I love black and white photography. Even when it's digital it reminds me of countless happy hours locked away in the darkroom at my high school, listening to my Discman, and developing prints. Here are some photos I've taken this winter with my FinePix J38. They've had minimal editing in Photoshop: a layer to desaturate, and a layer to adjust the levels.

Tuesday Is For Tunes: Gil Scott-Heron

Gil Scott-Heron is completely and totally this week’s Tuesday Is For Tunes artist. I can’t say that I know anyone else’s soul, but if it’s anything like mine, then it will be torn asunder and weep bitter tears all for I’m New Here, the new album from Gil Scott-Heron that released today. I am utterly moved and inspired by this album. At least for now, it’s available to stream in entirety on Gil Scott-Heron’s website, and I pretty sure I’d like to advise you to ignore all my mindless drivel, go listen to the whole album, and form your own opinion. However, if you enjoy my blathering, here we go.

I’m New Here blends spoken word with electronic and folk influences. Perhaps a surprising amalgamation for those not already familiar with his work, yet Gil Scott-Heron’s delivery of gravely, unfathomable vocals unites this album with heartrending poignancy. Every song has some element that takes my breath away, so much so that I find myself moved to do a song-by-song review (minus the interludes…

The Weekly Roundup: 2.5.2010

Blue Whales Are Singing Lower and Sexier
The LA Times reported this week that Mark McDonald, a whale acoustics researcher (best job title ever?), has discovered that blue whales sing at a lower pitch than they did several decades ago. Nature never ceases to impress and captivate me. For once a change in the natural order may actually be good news. While researchers and oceanographers still do not know what exactly has caused the key change, a leading theory is that whales can return to singing in "a lower, sexier frequency" now that a healthy growth in population density means that whales can communicate at shorter distances. Bonus, McDonald talks about whale acoustics the way I talk about band acoustics. I love people with passions for sounds.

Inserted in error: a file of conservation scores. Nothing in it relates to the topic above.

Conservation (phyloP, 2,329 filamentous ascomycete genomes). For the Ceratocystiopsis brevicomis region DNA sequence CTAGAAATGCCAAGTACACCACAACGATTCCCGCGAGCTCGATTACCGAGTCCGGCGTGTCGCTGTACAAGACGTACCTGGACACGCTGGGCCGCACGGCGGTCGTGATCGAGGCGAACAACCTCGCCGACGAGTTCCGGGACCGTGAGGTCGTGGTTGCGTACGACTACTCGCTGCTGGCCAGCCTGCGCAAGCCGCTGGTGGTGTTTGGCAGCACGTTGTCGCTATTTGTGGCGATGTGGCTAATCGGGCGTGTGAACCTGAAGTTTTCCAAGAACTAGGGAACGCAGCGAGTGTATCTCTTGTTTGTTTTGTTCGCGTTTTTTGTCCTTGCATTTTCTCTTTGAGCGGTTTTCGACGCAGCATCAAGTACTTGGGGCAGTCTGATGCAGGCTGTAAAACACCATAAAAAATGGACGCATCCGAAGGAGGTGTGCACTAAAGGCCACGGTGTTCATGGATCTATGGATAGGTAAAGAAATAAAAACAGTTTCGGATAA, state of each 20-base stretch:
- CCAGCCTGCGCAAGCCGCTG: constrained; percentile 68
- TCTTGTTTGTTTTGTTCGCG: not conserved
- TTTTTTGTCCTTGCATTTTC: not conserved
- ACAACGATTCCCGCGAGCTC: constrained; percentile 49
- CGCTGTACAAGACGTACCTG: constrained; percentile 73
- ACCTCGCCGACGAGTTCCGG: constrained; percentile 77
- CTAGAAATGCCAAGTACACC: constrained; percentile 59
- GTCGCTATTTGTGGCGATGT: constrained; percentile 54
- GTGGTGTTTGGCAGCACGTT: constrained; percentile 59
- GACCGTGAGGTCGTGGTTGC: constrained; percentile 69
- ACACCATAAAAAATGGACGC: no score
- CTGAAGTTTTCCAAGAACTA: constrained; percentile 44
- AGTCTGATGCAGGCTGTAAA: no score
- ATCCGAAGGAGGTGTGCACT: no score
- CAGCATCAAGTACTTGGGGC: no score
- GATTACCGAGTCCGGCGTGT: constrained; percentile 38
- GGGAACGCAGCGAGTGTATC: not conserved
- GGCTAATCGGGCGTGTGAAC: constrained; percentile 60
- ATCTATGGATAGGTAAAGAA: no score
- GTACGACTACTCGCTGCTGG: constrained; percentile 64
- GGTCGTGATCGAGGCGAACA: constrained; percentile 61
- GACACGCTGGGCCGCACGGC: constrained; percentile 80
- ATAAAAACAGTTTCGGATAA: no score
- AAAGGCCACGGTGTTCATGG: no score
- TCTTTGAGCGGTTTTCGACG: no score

"The tone is so deep that if played in a small room, it's hard to hear: The long-period sound waves extend beyond the walls. But play a recording very loudly, in a large auditorium, and 'you feel it in your chest as much as…

Tuesday Is For Tunes: Nneka

First let me offer my apologies for this belated and brief edition of Tuesday Is For Tunes. I’ve had several potentially life-changing events go down in the last couple of days, and not much free time.

This week I’m featuring Nneka, a soulful songstress from Nigeria by way of Germany. As I’ve been describing to anyone who will listen, Nneka’s vocal stylings sound like a rich blend of Nina Simone and Lauryn Hill tinged with afro-beat and reggae influences. While the blatant reggae sounds in songs like Suffri don’t really appeal to me, other songs fuse her influences so dynamically they transcend genres to a new, distinctive level of innovation. In an era of globalization, Nneka is a stellar example of how progressive and catchy music can be when it takes advantage of inspirations from around the world.

For example, take her song Heartbeat. You need to listen to this song. I cannot compel you enough to listen to this song. I’ve heard several songs about heartbeats that use the kick drum …